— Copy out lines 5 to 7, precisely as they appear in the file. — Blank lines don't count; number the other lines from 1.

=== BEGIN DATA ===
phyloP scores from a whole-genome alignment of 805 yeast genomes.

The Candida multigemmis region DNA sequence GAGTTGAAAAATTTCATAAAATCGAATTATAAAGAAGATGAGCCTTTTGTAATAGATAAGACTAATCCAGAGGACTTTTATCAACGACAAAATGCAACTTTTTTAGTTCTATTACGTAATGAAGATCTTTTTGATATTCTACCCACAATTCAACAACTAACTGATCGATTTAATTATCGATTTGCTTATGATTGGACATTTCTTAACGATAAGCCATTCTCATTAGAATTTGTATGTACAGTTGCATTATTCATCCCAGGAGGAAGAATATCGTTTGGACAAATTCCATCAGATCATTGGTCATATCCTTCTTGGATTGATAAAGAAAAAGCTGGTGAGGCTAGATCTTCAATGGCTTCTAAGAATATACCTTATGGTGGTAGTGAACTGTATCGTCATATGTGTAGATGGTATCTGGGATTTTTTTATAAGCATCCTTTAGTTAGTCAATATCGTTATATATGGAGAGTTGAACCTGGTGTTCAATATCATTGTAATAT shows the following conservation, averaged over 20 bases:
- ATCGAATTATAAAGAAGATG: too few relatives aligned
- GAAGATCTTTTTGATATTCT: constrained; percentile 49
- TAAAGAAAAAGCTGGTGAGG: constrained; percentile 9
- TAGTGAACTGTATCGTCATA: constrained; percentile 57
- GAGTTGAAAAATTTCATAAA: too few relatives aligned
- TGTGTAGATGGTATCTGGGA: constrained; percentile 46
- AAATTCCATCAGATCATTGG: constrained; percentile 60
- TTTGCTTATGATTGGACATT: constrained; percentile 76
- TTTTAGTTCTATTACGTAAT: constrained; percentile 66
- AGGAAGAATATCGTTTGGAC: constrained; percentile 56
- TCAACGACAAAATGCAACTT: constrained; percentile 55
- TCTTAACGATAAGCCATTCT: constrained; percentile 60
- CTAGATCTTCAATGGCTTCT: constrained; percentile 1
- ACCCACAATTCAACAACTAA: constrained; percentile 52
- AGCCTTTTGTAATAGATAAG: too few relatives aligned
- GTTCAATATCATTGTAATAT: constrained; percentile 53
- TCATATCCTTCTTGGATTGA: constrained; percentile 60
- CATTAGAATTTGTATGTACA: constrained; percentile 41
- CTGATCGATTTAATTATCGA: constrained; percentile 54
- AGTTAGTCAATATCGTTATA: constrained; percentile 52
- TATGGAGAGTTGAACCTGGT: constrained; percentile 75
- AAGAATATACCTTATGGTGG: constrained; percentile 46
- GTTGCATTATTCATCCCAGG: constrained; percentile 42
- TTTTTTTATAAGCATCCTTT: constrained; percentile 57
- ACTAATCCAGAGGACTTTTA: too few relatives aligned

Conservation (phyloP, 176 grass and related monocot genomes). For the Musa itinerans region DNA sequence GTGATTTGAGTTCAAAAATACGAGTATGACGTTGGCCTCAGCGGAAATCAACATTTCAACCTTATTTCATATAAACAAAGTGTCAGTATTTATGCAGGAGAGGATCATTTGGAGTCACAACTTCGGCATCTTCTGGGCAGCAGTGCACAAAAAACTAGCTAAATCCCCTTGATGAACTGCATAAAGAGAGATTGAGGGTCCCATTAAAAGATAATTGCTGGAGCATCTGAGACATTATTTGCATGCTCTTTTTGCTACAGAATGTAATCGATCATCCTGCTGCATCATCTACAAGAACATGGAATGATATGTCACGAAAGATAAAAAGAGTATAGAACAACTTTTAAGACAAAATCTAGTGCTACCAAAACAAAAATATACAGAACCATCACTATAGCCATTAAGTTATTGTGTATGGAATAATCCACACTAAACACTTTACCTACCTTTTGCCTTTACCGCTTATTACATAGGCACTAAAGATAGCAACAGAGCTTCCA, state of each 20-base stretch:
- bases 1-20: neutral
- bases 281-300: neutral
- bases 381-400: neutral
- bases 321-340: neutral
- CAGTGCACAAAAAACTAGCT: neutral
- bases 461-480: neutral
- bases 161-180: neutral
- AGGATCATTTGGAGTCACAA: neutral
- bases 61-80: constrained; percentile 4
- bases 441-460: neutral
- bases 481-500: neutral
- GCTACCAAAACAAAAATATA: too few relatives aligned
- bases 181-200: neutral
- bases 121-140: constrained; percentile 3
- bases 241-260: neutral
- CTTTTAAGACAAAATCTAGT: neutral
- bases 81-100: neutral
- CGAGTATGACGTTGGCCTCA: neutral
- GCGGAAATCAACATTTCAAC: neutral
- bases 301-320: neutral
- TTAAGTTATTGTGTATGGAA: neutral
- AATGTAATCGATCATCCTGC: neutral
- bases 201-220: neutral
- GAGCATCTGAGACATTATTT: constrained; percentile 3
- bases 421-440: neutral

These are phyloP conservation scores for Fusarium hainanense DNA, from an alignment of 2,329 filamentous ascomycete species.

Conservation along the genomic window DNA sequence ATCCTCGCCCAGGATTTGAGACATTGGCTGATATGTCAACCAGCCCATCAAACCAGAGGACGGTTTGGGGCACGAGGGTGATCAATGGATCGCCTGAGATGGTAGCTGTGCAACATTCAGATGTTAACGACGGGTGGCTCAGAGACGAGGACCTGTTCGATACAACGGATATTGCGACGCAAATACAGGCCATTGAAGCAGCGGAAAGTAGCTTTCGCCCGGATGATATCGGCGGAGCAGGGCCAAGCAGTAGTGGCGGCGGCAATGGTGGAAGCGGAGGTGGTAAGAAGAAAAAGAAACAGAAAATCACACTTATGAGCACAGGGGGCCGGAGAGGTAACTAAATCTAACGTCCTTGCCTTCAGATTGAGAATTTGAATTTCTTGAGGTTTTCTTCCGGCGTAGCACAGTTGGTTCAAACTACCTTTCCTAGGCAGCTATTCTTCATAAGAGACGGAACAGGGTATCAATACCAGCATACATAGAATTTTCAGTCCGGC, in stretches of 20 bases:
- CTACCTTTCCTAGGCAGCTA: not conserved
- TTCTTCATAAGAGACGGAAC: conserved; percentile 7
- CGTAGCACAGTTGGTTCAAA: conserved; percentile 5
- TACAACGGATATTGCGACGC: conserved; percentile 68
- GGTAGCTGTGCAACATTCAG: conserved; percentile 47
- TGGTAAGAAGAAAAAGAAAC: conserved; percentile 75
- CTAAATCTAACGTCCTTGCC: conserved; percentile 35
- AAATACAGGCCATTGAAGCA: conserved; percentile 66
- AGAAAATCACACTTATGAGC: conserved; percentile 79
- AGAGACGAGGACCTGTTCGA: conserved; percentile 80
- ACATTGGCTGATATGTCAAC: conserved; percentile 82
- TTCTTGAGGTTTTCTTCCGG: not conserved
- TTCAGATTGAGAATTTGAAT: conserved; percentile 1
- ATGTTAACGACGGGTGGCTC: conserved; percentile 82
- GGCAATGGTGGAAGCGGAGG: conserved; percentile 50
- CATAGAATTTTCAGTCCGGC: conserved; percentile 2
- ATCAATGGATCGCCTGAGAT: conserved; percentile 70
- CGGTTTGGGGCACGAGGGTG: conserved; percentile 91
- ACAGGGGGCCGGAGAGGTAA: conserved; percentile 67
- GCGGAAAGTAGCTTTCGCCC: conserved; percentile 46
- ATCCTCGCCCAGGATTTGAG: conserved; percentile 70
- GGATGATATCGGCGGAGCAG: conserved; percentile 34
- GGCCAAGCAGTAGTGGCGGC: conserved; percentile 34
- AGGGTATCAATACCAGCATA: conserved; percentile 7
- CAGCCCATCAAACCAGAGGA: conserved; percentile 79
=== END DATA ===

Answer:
- TAAAGAAAAAGCTGGTGAGG: constrained; percentile 9
- TAGTGAACTGTATCGTCATA: constrained; percentile 57
- GAGTTGAAAAATTTCATAAA: too few relatives aligned